I touched on the injury to Cager, but with Crowder and Hogan having a bad record with injuries and both fumbling during the scrimmage, it’s apparent the Jets need more insurance. Perriman and Mims will be back soon, but the Jets could use another vet to provide more insurance.

Lev Bell

Lev was pulled after just a few reps. It was reportedly to keep him loose, but he refuted those claims on Twitter immediately. He claimed that he needs reps to get going and the Jets were mismanaging him. All I can say is, welcome to Jets football. 

New York Jets sign Ashtyn Davis, complete rookie class signings

New York Jets, Ashtyn Davis

The New York Jets rounded out the signings of their freshman class by agreeing to terms with the Cal safety/return man.

The New York Jets have signed every member of their 2020 draft class, having confirmed the final inked contract on Thursday night. Cal-Berkeley safety Ashtyn Davis was the pick in question, but the team confirmed the official addition of April’s 68th overall pick.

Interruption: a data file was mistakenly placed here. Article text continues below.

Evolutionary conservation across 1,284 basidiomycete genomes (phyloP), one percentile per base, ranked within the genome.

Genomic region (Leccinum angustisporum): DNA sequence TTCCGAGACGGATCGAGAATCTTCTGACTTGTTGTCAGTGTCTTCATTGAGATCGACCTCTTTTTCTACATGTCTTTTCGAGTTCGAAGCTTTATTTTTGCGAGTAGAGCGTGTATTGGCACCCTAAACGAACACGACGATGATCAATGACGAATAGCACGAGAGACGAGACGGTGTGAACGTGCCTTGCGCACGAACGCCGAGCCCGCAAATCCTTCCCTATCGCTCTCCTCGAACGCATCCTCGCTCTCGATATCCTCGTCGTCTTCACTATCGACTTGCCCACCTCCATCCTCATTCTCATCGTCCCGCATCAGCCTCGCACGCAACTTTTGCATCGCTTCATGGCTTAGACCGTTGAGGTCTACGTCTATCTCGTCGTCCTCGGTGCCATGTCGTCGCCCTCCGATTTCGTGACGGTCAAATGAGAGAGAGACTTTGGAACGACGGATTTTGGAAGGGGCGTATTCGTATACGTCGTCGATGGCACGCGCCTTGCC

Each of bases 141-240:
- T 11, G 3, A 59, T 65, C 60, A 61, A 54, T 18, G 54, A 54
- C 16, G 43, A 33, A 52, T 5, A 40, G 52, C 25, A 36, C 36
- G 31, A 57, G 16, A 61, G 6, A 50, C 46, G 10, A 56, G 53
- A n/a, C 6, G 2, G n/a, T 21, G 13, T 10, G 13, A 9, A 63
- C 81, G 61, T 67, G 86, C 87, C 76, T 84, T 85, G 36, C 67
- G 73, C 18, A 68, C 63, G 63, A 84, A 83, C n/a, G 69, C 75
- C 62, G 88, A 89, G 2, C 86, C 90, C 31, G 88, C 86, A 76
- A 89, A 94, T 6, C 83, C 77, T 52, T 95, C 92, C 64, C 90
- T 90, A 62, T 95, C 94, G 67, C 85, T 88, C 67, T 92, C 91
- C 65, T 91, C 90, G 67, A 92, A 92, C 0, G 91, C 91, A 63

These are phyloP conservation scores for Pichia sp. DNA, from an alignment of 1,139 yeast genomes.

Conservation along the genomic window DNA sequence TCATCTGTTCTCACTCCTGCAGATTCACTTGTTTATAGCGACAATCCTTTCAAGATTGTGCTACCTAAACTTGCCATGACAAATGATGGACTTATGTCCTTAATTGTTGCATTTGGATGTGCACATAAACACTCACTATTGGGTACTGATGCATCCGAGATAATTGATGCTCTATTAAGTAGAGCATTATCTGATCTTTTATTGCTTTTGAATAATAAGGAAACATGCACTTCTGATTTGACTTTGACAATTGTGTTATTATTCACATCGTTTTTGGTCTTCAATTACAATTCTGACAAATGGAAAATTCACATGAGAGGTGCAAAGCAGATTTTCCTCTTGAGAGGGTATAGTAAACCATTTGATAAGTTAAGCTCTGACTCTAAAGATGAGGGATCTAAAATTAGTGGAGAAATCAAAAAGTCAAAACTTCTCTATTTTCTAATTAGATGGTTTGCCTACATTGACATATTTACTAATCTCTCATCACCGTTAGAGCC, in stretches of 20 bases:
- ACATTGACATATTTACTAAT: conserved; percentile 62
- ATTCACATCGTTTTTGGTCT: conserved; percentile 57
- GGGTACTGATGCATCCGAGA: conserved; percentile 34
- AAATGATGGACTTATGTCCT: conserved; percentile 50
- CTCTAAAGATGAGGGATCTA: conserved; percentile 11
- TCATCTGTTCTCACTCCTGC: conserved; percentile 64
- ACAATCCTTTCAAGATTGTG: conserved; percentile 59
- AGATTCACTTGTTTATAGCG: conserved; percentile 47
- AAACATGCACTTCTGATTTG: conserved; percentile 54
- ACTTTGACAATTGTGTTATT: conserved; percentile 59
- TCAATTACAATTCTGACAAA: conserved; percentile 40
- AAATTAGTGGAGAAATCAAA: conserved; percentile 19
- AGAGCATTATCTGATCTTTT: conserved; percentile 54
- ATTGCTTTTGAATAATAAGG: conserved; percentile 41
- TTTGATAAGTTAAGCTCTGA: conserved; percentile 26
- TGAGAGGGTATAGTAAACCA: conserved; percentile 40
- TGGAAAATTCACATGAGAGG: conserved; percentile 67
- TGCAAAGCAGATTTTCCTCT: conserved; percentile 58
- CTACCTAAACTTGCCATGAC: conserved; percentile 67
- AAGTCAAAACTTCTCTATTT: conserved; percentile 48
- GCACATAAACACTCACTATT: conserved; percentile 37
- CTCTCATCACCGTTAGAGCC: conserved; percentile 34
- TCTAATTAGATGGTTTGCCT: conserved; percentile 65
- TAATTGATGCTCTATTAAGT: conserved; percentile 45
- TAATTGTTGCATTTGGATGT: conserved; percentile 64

“I think I can contribute anywhere they put me. I’m comfortable on the outside and inside, whatever the case may be,” Davis said in a statement on the team’s website. “After my first year of playing safety, I wanted to know every position and not just my responsibility. That way if someone went down they could put me in.”

Davis was indeed a man of many talents with the Golden Bears. Doubling as a hurdler on the track and field squad, Davis earned 166 tackles to go with seven interceptions on the gridiron. Davis also made a name for himself as a returner, averaging 22.9 yards on kickoffs. The 26.2 yards he averaged during the 2018 season were good for second in the Pac-12.

All-conference team honors awaited Davis in both his junior and senior campaigns, with first-team accolades coming in the former.

“Ashtyn brings speed, ball skills and versatility,” general manager Joe Douglas said in the same statement. “You can see him line up and cover a slot receiver and cover him in man coverage, you can see him line up as a high safety and range over to the sideline to make a play on the ball, you can see him attack the alleys in the run game, you can see him blitz.”

The pick used to draft Davis was obtained from the New York Giants in exchange for defensive lineman Leonard Williams. Davis was one of two third-round picks for the Jets, the other being Jabari Zuniga 11 picks later.

New York is set to open training camp on July 28 at Atlantic Health Jets Training Facility.

Geoff Magliocchetti is on Twitter @GeoffJMags